You may build one more lab, but then you are at your limit - Despotism has an urban building limit of 2. You cannot build a third lab (even if you develop a better lab technology) until you change to a government with a higher limit. However, you may build up to two temples regardless of how many labs you have.

You may build any number of farms or mines. The urban building limit does not apply to them.


Building A Military Unit

Because your first game is less militaristic, you probably don't want to build a military unit on your second turn. But you can if you want to. Building a military unit works the same as building an urban building except you pay a military action instead of a civil action.

  • Pay 1 military action.
  • Pay the resource cost depicted on one of the military unit (red) technology cards you have in play.
  • Move an unused worker to that military unit technology card.
  • Update your strength rating. (See the Updating Your Statistics box on the facing page).

Note: The resource cost is printed on a red background to remind you that building a military unit is a military action, not a civil action.

Your Military Units

Each military unit contributes to your strength rating by the value depicted on the card. Thus if you build another unit on your Warriors card, your strength rating increases by 1.

There is no limit to the number of military units of each type you may have.


Playing a Leader

A leader in your hand has no effect until you put it in play.

To play a leader when you have no leader in play:

  • Pay 1 civil action.
  • Put the leader on the table next to your player board.
  • Update your statistics, if necessary. (See the Updating Your Statistics box on the facing page).

You may take a leader and put it into play on the same turn. Just remember to pay the actions for taking it and the action for putting it into play.

Your Leader's Effect

Once the leader enters play, his or her effect immediately begins to apply. Some leaders have symbols on the bottom of the card that affect your statistics.

The text on the card describes effects that may give you special options and privileges.

Examples:

Caesar gives you an extra military action and increases your strength rating by 1. He also gives you a new option in the Politics Phase, which we will explain later.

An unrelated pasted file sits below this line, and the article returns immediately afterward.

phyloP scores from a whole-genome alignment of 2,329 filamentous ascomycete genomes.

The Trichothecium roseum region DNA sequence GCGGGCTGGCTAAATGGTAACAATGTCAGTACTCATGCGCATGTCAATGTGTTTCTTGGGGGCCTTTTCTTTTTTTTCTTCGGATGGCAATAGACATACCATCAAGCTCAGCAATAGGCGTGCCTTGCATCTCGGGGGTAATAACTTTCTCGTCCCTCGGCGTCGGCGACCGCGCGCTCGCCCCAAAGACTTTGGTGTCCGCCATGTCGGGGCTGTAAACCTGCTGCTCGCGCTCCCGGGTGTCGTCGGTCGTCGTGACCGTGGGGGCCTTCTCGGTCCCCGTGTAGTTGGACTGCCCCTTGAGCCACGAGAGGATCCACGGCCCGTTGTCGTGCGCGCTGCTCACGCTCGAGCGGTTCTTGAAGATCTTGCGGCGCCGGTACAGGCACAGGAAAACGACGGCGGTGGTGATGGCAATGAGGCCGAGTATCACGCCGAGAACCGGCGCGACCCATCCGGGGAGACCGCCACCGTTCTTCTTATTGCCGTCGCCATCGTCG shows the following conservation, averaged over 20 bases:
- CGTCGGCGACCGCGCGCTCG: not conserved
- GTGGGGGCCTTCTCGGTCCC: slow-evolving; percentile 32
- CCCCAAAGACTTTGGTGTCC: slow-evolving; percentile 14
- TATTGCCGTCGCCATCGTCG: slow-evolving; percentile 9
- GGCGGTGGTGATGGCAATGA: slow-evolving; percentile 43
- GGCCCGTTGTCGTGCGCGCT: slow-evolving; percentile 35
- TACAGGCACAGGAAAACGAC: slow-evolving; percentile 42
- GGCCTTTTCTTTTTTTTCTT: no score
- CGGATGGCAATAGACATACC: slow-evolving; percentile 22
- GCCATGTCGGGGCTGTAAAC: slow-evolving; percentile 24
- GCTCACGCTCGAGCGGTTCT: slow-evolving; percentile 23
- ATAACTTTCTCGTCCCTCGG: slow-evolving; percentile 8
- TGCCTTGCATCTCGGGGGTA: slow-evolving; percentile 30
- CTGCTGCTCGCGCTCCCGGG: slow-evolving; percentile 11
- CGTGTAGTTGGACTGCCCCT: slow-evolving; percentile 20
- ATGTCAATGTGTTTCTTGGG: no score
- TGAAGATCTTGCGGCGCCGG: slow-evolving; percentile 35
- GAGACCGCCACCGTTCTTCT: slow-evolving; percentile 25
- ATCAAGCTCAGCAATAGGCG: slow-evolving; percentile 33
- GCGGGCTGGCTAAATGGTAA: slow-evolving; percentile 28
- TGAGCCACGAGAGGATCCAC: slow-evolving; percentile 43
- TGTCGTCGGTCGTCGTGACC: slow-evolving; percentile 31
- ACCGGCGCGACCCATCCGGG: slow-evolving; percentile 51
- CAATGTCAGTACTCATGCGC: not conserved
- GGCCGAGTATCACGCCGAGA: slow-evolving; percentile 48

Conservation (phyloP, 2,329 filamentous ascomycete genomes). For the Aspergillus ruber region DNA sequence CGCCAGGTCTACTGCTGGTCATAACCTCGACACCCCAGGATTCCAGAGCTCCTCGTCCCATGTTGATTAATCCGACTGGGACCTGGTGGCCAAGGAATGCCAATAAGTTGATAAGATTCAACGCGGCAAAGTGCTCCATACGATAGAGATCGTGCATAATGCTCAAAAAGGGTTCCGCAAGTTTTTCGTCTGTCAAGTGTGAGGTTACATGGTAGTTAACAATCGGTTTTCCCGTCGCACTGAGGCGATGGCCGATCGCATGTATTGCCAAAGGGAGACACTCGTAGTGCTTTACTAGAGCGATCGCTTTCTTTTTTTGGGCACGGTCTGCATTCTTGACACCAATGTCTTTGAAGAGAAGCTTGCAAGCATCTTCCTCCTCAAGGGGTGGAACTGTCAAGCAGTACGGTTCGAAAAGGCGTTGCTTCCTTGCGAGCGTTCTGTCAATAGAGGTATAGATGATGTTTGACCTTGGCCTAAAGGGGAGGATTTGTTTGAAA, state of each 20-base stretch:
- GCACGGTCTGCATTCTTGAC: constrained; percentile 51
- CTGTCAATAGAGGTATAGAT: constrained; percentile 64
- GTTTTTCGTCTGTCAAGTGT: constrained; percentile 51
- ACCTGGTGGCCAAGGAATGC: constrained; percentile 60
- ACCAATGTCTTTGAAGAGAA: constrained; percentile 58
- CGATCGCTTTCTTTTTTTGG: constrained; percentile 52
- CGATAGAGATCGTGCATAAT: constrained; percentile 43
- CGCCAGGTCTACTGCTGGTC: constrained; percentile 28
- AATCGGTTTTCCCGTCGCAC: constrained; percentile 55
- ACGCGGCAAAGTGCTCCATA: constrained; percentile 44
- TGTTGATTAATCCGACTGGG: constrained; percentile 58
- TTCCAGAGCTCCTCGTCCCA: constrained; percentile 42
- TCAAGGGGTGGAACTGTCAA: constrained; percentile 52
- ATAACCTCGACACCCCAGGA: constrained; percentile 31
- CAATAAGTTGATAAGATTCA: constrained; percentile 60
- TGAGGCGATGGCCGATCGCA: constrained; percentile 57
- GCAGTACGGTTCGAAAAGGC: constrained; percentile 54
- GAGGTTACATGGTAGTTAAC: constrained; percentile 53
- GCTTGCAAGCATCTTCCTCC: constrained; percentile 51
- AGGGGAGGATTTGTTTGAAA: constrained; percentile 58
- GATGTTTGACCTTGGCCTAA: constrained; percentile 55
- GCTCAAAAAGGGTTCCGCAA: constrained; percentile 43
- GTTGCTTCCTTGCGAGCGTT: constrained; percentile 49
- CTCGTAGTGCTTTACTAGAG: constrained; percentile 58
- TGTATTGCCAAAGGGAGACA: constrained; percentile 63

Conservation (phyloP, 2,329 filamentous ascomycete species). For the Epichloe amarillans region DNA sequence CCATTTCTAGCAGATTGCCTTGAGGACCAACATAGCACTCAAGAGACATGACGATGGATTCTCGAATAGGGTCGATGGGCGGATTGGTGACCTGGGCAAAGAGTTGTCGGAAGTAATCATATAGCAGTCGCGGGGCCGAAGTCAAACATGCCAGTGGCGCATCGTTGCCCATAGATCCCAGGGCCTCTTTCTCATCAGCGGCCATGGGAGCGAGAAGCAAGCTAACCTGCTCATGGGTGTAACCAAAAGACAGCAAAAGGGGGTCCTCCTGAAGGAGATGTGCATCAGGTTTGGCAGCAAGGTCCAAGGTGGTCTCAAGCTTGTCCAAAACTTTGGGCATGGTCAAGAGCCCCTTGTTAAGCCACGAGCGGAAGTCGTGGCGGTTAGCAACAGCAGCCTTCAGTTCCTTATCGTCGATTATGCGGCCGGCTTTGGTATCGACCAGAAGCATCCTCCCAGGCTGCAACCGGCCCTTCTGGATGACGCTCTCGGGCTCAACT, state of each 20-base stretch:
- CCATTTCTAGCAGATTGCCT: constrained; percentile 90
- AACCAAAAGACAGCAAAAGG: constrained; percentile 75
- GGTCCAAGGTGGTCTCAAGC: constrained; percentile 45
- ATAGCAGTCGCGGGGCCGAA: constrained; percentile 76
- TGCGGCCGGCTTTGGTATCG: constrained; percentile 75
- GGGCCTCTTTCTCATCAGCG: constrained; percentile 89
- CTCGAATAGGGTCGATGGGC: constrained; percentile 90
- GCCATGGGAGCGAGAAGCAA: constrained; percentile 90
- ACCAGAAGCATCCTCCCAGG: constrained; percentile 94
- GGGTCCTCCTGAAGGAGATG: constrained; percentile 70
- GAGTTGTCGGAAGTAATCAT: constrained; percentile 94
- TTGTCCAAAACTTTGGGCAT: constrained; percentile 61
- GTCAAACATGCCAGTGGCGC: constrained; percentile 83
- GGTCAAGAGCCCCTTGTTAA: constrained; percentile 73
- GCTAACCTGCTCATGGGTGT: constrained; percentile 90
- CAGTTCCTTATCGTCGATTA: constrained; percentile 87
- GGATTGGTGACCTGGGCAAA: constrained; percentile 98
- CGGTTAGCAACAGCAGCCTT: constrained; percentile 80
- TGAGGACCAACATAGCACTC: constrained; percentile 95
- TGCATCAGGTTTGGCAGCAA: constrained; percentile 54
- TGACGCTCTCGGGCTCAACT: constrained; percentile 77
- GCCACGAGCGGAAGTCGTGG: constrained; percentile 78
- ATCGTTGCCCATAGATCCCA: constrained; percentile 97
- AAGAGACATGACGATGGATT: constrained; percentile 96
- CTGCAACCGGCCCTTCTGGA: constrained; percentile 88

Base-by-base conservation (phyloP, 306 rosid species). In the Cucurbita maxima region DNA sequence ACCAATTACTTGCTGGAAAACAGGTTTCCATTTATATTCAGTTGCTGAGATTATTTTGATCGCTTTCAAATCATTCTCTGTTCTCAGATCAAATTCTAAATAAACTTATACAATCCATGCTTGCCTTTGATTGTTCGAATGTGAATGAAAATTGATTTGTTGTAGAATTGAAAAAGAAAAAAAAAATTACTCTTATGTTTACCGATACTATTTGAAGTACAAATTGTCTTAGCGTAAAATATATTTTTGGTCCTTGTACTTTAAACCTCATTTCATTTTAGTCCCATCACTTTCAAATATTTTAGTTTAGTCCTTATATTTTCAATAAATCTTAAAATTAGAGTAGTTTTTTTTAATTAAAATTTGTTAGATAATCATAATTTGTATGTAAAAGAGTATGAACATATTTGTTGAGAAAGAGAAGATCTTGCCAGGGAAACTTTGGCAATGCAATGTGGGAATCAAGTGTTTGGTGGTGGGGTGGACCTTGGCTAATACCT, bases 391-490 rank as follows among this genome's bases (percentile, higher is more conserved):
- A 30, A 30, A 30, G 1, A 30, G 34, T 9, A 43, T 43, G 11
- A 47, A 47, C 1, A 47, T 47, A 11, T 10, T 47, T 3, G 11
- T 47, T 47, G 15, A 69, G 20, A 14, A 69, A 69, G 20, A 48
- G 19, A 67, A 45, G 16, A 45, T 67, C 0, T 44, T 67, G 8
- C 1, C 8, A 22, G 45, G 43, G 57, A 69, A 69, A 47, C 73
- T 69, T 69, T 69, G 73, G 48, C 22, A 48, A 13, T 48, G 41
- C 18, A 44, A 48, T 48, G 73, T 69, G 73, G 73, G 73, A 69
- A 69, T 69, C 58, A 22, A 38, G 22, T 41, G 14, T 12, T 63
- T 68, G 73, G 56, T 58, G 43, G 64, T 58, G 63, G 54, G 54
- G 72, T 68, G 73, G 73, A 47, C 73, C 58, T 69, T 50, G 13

Moses does not change your statistics, but he adjusts the rules for how you increase your population.



Some leaders are explained in more detail in the Appendix on the back page of the Code of Laws.

Replacing A Leader

If you already have a leader, he or she automatically retires and leaves play when you play a new one. The old leader's effect ceases to apply. The new leader's effect applies instead. As a sign of support from the retiring leader, you gain one civil action back.

To replace your leader:

  • Pay 1 civil action.
  • Remove the previous leader from play.
  • Put the new leader in play.
  • Update your statistics, if necessary. (Do not forget to subtract the effect of the previous leader).
  • Gain 1 civil action back (move it back onto your government card).

You are allowed to use the benefit of a leader and then replace him or her on the same turn.

Note: Paying the action then gaining it back does not mean you can replace your leader for free. If you have no available civil actions, you cannot replace your leader.

Example: You have Moses as your leader. On your turn, you increase your population for one civil action (with the discount Moses provides), then take an Age I leader from the middle section of the card row for two actions, and then play that leader for your last civil action. Moses leaves play and you get one civil action back, for whatever you want to do next.

If you had increased your population twice before taking the Age I leader, you would be unable to replace Moses this turn because you would have no civil actions left.

Summary - Leaders

  • Once you have taken a leader from the card row, you may never take another leader from that age.
  • Playing the leader costs 1 civil action. If you already have a leader in play, the old leader is automatically removed from play and you get1 civil action back.
  • A leader's effect applies while it is in play.



Building a Wonder

A wonder enters play turned sideways to indicate it is unfinished. Each wonder card has a row of numbers at the bottom of the illustration. Each numeral represents one stage of the wonder, and the value is the resource cost of that stage.

Example: The pyramids are built in three stages. The first stage costs 3 resources, the second stage costs 2 resources, and the final stage costs 1 resource.

To build a stage of an unfinished wonder:

  • Pay 1 civil action.
  • Pay the resource cost of the leftmost uncovered stage.
  • Take a blue token from your blue bank and use it to cover up that numeral to indicate you have built that stage.

You may build multiple stages of a wonder on the same turn, if you have enough resources and civil actions. You may build stages even if you took the wonder from the card row this turn.

The blue tokens on your wonder do not represent food or resources. They just mark the progress of construction.


Updating Your Statistics

Your civilization's statistics depend on the cards you have in play and the locations of your workers. Cards that affect your statistics usually have symbols at the bottom. There are two types:

  • Urban building technologies and military unit technologies have no effect when they first enter play. They require workers. Each worker contributes the amount depicted at the bottom of the card. If there is one worker on the card, the effect is applied once. If there are two workers, it is applied twice, etc. If the card has no workers, it has no effect on your statistics.
  • Other cards (special technologies, governments, leaders, completed wonders, etc). do not need and cannot have workers on them. The depicted effect applies as soon as they enter play (or as soon as they are completed, in the case of wonders). The effect always applies exactly once.

Note: An effect may be depicted with numerals or with a repeated symbol. The meaning is the same (a contribution of 2 to the corresponding rating).